Now let's look at what effects the scholarly scholarly impact of Distributed Computing projects.  By fat the largest correlation, almost 1:1, is Providing Data Access.  This confused me for a while and made me double-check my data to make sure it wasn't just one outlier or a series of unreliable data points causing the trend.  And that's what it turned out to be.  The only project that does anything different in this aspect than other projects is SETI@Home, and the overall success of that project is likely showing that correlation.  So it may be a real factor but there is not enough data here to prove it.  I also need to review the other projects more closely on this factor to make sure the lack of differentiation seen in my experience truly holds up.  that may be a future post as well, and I would encourage anyone who sees differences from their experience to let me know in the comments below.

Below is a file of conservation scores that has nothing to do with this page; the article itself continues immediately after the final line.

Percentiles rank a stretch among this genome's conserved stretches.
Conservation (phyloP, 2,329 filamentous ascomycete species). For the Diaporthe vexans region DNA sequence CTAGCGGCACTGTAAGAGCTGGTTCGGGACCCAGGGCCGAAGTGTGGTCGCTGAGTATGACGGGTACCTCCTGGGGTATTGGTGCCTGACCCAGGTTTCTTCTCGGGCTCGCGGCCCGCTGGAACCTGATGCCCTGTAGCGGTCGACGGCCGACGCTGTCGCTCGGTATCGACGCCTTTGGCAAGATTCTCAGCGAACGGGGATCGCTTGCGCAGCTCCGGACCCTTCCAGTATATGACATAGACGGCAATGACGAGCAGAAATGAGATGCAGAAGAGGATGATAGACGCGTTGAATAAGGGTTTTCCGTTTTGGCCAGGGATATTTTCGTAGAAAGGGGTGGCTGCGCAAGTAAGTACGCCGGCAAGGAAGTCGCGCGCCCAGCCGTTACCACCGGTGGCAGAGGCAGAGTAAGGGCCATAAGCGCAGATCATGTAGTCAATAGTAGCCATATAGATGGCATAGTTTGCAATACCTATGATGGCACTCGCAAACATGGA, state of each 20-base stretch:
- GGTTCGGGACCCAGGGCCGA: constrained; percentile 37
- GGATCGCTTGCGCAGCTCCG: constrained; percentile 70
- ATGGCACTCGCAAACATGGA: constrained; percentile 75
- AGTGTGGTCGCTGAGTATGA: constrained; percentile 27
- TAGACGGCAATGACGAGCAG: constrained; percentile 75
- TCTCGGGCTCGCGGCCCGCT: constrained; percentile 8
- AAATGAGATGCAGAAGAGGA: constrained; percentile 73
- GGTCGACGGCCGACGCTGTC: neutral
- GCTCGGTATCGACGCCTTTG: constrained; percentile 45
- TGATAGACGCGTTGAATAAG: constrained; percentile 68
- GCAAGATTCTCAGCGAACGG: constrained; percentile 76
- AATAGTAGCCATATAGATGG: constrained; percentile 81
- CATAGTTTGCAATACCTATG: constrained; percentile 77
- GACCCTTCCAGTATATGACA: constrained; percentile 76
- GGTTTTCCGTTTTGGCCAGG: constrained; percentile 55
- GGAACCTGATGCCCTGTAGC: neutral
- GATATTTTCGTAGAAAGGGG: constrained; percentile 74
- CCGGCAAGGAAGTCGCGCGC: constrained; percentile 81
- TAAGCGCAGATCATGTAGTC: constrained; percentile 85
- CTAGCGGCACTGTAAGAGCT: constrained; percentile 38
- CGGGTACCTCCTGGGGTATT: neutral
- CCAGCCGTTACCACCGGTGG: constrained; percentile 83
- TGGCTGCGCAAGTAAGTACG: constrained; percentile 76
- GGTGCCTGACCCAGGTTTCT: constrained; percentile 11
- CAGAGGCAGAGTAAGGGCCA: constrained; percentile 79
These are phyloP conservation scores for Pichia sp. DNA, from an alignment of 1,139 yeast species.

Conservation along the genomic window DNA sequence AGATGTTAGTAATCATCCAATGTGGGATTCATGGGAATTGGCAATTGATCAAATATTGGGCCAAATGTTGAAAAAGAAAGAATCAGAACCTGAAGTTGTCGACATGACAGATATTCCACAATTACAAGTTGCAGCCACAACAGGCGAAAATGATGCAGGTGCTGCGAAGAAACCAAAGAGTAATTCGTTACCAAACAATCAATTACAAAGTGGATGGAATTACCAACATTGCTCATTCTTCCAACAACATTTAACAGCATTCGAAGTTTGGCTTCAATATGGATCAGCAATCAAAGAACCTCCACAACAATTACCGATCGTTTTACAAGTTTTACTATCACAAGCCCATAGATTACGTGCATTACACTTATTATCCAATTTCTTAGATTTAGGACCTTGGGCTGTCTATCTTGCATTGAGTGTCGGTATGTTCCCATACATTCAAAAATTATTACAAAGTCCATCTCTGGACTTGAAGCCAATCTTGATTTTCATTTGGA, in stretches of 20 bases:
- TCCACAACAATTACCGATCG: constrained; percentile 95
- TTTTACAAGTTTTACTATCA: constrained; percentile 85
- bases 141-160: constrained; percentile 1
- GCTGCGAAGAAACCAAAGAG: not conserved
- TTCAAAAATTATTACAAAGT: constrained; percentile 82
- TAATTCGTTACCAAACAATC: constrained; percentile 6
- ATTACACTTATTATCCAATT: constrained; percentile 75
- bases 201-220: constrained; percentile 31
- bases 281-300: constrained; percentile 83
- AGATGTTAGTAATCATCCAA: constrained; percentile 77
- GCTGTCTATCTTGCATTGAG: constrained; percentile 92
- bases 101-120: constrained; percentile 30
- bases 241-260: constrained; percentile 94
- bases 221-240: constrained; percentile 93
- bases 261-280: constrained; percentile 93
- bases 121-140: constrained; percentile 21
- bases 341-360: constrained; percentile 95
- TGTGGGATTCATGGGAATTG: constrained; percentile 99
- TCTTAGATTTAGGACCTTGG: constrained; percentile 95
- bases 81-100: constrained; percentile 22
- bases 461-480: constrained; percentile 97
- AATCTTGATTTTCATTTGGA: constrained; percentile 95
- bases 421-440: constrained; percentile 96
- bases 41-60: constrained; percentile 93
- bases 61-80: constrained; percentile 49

Be audacious has a very similar problem.  While there are differences with two projects (and not just one), it's still a minor differentiation and nothing I can build a statistical argument on.  So we will also need to disregard that item for lack of evidence.  So what does that leave us with?  The correlation chart of success factors for scholarly success below shows the answer:

Motivate the Usern/a
Create a Communityn/a
Interact in Real Time0.006933365
Provide Feedback0.699078158
Offer Excitement0.515624856
Encourage Dialogue0.444842746
Provide Data Access0.967159265
Allow for Errorsn/a
Be Audacious0.705797165
Stay Focusedn/a
Make it Convenientn/a
Make Learning Easy0.567665542
Make Participating Easy0.071321992